NI hosted nearly a quarter of hospitality enjoyed by Cameron’s inner circle


Downing Street’s close relationship with News Interational revealed

Rupert Murdoch’s media businesses entertained David Cameron’s closest advisers more than any other organisation according to the latest data accessed by the Bureau of Investigative Journalism.

This investigation, coming at the same time News International is the centre of world-wide media attention, reveals how close the relationship of the Conservative party with Mr Murdoch’s companies is.

Almost a quarter of all lunches, dinners and hospitality enjoyed by 10 Downing Street’s senior political staff in the first seven months of the Coalition government came from News Corporation and News International, an analysis of the register of special advisers’ gifts and hospitality shows.

Rupert Murdoch’s executives and journalists hosted 26 of the 111 events on the register, amounting to 23 per cent of all entertainment.

Andy Coulson, who at the time was David Cameron’s director of communications, was entertained by News International on five occasions, including lunches with representatives of the Times, the Sun, Sky News and the Wall Street Journal. This was when the former News of the World editor was under scrutiny over allegations of phone-hacking. Coulson resigned from his government role in January 2011.

On December 15 2010, he was a guest of the Sun at an awards dinner. Two days later it was revealed that News International had paid his legal fees in the Tommy Sheridan perjury trial.

Old Etonian Ed Llewellyn, Cameron’s chief of staff, was treated by News International to concert tickets alongside Kate Fall, who runs Cameron’s personal office.

News International’s contact with Downing Street special advisers far outstrips all other companies, including the BBC, Britain’s biggest media organisation. Special advisers were almost twice as likely to be wined and dined by News International as by the BBC, which hosted them 14 times.

During the time covered by the register, the government was deciding whether to raise the BBC’s licence fee, something News International strongly opposed. It was also weighing up whether to allow NewsCorp’s proposed £10bn takeover of BSkyB.

In October 2010, the Coalition announced the licence fee would be frozen for six years, forcing the corporation to make deep spending cuts.

Gabby Bertin, Cameron’s official spokeswoman, was wined and dined by News International nine times, including a trip to last year’s Wimbledon. She was also entertained by News Corporation, the parent company of News International, just one month before the licence fee settlement was finalised.

Labour MP Paul Farrelly, a member of the Culture, Media and Sport Select Committee, said: ‘After the phone hacking scandal we know how deeply News International penetrated Downing Street and the Metropolitan Police.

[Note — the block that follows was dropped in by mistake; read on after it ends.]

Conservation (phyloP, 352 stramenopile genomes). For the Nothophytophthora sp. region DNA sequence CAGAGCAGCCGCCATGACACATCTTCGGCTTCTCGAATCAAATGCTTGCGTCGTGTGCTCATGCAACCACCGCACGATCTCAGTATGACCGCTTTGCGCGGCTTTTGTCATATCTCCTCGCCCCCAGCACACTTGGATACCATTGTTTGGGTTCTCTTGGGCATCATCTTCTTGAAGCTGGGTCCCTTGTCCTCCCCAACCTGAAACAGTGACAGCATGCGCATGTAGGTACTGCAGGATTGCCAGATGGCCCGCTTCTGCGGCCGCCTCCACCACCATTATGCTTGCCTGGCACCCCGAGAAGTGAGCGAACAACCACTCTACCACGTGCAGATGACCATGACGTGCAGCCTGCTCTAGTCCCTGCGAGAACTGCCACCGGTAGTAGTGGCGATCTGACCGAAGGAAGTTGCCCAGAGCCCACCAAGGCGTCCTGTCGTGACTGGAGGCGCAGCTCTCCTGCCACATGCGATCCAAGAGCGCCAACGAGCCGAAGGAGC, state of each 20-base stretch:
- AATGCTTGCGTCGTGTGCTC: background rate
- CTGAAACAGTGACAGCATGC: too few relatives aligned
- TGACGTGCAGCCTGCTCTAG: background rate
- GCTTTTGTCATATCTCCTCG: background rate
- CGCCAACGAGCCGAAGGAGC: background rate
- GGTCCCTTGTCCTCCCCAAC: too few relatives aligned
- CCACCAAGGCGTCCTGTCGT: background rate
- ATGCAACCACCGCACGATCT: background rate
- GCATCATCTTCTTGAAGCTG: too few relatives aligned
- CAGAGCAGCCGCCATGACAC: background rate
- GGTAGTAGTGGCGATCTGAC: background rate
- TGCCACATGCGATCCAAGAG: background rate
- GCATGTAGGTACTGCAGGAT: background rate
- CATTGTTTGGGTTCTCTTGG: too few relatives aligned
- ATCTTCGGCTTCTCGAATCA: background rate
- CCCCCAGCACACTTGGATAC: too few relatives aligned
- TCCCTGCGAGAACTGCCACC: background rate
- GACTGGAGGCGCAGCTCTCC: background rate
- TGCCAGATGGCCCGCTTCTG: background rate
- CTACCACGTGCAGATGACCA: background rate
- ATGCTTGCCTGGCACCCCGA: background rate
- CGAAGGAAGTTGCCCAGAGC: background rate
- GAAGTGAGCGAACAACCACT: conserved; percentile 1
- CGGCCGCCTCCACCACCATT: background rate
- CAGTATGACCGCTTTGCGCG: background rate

‘These statistics reinforce concerns that News International’s tentacles were everywhere just at the time when Rupert Murdoch was trying to clinch the biggest deal of his life.

‘It was always on Murdoch’s agenda to cut the BBC down and we can only suspect Murdoch and his advisers used these sport and entertainment junkets as an opportunity to outline his agenda in this area.’

But a senior executive at NewsCorp suggested it was highly unlikely Downing Street staff met anyone working on the BSkyB bid.

Special advisers are political appointees who help ministers pursue policy goals. In May to December last year, Downing Street employed 22 special advisers as spokesmen, strategists, press aides and speechwriters.

The Coalition is the first administration to publish details of gifts and hospitality received by special advisers, as part of its ‘transparency initiative’.

The media-focused nature of many special adviser roles mean that extensive contact with journalists and media executives is inevitable, and 83 of the 111 events were hosted by TV companies and newspapers. The register does not show whether advisers were entertained by journalists or executives.

The Bureau approached the Cabinet Office, which handles the register, asking for more details of the hospitality. A spokesman said: “This Government has published all the information that we have promised to publish – which is more than any previous Government.”

News Corporation and 10 Downing Street declined to comment. But a NewsCorp executive suggested that while the scale of hospitality seemed large, it was important to realise News International at the time owned four UK titles and so employed many journalists. The executive added it was not surprising News International features so heavily in the register.

However, the extent of News International’s contact with Downing Street special advisers appears disproportionate to its news outlets’ reach. A recent Ofcom report on the UK media landscape showed that Sky news reached 11.7 million viewers compared to the BBC’s 33.5 million.

News Corp newspapers reach 14.5 million readers, making it the UK’s most successful press corporation. Its nearest rival, DMGT, which publishes the Daily Mail, reaches 7.3 million readers. The Daily Mail and Mail on Sunday entertained special advisers 11 times.

Separately, the Bureau has discovered that Andy Coulson arranged for Alexander Kutner, the son of Sky News anchor Kay Burley, to get access to prime minister’s questions. He received a bottle of wine in thanks. Sky News is owned by BSkyB.




Graph showing number of events hosted by media companies for No. 10 advisors










Featured image courtesy of Usembassy / Flickr Creative Commons